Characteristics of trafficked adults and children with severe mental illness:a historical cohort study

Oram, Sian, Khondoker, Mizanur, Abas, Melanie, Broadbent, Matthew and Howard, Louise M. (2015) Characteristics of trafficked adults and children with severe mental illness:a historical cohort study. The Lancet Psychiatry, 2 (12). pp. 1084-1091. ISSN 2215-0366

Full text not available from this repository. (Request a copy)

Abstract

Background: Evidence regarding the mental health needs of trafficked people is limited; however, prevalence of depression and post-traumatic stress disorder is high among trafficked people who are in contact with shelter services. We aimed to investigate the sociodemographic and clinical characteristics of trafficked people with severe mental illness.  Methods: We did a historical cohort study of trafficked people in contact with secondary mental health services in South London, UK, between Jan 1, 2006, and July 31, 2012. We searched and retrieved comprehensive clinical electronic health records for over 200 000 patients from the Case Register Interactive Search database to identify trafficked patients. A matched cohort of non-trafficked adults was generated by simple computer-generated random selection of potential controls for each case within the parameters of matching criteria. We extracted data on sociodemographic and clinical characteristics and abuse history, and used multiple imputation to deal with missing data. We fitted logistic regression models to compare trafficked and non-trafficked patients.  Findings: We identified 133 trafficked patients, including 37 children. 78 (81%) of 96 adults and 25 (68%) of 37 children were female. 19 (51%) of 37 children were trafficked for sexual exploitation. Among both adults and children, the most commonly recorded diagnoses were post-traumatic stress disorder, severe stress, or adjustment disorder (27 adults [28%] and ten children [27%]) and affective disorders (33 adults [34%] and ten children [27%]). Records documented childhood physical or sexual abuse among trafficked adults (41 [43%]) and children (28 [76%]), and adulthood abuse among trafficked adults (58 [60%]). Trafficked adults were more likely to be compulsorily admitted as a psychiatric inpatient than non-trafficked adults (adjusted odds ratio 7.61, 95% CI 2.18-26.60; p=0.002) and had longer admissions (1.48, 1.01-2.15; p=0.045). No association was found between trafficking status and either adverse pathway into care (adjusted odds ratio 0.91, 95% CI 0.40-2.05; p=0.82) or substance misuse problems (0.55, 0.27-1.17; p=0.12).  Interpretation: Severe mental illness in trafficked people is associated with longer admissions and high levels of abuse before and after trafficking. Evidence is needed on the effectiveness of interventions to promote recovery for this vulnerable group.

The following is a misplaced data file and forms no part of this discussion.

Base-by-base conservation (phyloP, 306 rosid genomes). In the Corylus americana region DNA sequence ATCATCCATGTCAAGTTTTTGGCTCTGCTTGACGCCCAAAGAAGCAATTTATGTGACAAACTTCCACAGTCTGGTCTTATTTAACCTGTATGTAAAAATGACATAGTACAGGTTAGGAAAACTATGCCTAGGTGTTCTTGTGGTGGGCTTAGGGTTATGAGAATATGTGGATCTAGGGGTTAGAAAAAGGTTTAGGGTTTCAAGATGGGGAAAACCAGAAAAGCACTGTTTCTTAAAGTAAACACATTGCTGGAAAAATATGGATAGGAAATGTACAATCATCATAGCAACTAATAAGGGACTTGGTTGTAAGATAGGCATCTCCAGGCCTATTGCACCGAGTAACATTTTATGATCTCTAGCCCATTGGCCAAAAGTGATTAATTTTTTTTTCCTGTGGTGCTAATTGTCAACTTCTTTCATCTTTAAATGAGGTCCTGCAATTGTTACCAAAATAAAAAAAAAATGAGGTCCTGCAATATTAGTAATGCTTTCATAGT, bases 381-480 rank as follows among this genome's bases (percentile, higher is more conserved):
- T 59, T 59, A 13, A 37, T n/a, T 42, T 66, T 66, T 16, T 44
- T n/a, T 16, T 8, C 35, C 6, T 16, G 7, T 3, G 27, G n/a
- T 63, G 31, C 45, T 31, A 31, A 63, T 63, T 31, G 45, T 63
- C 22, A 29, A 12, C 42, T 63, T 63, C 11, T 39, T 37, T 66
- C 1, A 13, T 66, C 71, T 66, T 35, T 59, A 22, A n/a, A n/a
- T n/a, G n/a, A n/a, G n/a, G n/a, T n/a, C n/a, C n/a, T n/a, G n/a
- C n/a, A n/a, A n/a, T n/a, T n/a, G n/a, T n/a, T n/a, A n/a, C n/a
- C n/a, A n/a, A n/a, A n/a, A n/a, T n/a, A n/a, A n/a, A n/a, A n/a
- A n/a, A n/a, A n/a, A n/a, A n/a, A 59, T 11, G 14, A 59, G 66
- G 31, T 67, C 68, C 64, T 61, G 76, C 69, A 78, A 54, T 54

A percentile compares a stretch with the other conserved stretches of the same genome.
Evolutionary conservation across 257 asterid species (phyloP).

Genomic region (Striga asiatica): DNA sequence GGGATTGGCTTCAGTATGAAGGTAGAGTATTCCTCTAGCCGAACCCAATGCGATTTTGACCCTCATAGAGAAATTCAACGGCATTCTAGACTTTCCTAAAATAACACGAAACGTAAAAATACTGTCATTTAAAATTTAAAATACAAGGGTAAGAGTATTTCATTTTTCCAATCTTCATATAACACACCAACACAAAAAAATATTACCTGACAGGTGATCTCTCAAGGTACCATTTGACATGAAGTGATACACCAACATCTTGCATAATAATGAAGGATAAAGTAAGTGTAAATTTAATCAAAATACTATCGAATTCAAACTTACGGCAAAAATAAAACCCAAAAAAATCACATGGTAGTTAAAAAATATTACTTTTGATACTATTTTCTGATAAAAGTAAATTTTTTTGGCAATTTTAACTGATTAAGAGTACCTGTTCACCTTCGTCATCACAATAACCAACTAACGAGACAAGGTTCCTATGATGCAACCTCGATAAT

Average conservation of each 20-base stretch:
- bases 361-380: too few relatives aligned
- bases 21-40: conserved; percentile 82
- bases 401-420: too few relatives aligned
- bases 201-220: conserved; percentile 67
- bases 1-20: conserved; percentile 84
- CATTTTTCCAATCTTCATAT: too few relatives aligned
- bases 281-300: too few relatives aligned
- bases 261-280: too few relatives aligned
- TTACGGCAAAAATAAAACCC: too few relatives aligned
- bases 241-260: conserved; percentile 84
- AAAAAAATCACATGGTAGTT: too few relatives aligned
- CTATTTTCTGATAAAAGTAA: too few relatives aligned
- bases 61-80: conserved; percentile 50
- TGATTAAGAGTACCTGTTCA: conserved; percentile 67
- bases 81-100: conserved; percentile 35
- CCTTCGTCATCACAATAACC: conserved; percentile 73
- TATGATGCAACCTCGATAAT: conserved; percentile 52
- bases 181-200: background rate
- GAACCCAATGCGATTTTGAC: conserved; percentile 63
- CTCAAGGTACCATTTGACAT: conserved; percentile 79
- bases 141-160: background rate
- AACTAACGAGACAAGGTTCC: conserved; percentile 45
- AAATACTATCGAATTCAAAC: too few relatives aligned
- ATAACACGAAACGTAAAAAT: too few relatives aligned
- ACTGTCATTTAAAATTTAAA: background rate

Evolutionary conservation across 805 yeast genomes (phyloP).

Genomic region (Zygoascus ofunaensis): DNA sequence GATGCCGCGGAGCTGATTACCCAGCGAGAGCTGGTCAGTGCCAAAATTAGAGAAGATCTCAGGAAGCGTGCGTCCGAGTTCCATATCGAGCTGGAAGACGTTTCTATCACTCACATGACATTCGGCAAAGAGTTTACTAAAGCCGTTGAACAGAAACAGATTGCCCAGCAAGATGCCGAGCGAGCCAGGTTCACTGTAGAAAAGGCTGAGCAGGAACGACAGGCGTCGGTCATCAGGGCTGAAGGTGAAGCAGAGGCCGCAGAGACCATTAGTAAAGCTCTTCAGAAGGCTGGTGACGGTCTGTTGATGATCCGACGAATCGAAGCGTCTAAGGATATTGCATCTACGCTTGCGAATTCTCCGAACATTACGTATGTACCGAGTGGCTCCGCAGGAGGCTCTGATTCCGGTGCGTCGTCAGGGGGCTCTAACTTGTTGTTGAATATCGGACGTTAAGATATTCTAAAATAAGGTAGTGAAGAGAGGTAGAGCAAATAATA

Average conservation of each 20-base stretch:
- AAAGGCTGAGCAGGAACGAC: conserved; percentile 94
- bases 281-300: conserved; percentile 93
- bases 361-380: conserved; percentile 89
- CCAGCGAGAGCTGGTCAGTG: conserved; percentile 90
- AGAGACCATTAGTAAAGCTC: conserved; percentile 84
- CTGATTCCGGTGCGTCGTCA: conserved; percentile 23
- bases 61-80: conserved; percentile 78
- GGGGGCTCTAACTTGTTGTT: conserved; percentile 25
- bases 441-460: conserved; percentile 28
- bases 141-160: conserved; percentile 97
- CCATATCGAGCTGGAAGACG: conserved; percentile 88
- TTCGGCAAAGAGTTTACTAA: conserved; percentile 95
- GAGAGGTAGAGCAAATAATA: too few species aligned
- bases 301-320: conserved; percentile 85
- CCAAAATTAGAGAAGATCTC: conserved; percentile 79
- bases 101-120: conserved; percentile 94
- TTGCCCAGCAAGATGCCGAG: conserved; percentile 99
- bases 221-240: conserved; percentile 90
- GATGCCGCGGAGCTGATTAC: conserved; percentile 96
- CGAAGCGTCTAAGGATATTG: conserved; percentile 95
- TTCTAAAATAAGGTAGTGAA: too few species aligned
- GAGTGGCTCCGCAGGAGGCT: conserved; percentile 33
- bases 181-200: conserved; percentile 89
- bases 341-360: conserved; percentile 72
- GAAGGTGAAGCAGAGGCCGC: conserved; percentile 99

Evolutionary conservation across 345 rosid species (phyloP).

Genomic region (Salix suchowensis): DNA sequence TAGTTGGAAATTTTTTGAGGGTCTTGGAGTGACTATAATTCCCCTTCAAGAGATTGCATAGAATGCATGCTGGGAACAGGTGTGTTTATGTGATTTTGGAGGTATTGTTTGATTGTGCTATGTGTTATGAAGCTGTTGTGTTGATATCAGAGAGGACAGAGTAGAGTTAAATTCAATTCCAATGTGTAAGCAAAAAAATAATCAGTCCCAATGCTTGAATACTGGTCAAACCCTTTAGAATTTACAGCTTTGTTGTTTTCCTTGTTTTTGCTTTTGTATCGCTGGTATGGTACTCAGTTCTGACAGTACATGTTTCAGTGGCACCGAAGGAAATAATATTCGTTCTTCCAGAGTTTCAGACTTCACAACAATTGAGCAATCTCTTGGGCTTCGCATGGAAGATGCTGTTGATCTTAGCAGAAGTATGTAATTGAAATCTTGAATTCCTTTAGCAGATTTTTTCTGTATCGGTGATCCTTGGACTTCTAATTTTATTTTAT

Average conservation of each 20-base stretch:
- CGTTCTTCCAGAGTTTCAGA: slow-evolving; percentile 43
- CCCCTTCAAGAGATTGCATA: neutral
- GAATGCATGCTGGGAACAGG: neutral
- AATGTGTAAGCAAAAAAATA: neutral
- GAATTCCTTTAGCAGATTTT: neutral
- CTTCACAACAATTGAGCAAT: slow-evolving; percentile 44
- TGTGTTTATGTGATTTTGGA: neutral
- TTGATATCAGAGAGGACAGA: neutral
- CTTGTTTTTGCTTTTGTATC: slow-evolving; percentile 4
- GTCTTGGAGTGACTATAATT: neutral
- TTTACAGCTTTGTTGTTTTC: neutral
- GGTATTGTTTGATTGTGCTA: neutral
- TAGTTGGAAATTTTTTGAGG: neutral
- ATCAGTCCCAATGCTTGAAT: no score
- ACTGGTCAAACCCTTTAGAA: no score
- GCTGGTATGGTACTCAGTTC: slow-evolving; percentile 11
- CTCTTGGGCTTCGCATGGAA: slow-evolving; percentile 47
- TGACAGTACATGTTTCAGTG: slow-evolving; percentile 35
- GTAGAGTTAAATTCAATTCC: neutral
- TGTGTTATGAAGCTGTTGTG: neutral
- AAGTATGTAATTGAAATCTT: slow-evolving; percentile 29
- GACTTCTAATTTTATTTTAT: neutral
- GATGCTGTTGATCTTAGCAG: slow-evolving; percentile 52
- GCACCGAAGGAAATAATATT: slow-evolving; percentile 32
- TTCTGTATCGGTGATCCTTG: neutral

Item Type: Article
Faculty \ School: Faculty of Medicine and Health Sciences > Norwich Medical School
Depositing User: Pure Connector
Date Deposited: 24 Sep 2016 00:24
Last Modified: 26 Jul 2020 23:39
URI: https://ueaeprints.uea.ac.uk/id/eprint/60029
DOI: 10.1016/S2215-0366(15)00290-4

Actions (login required)

View Item View Item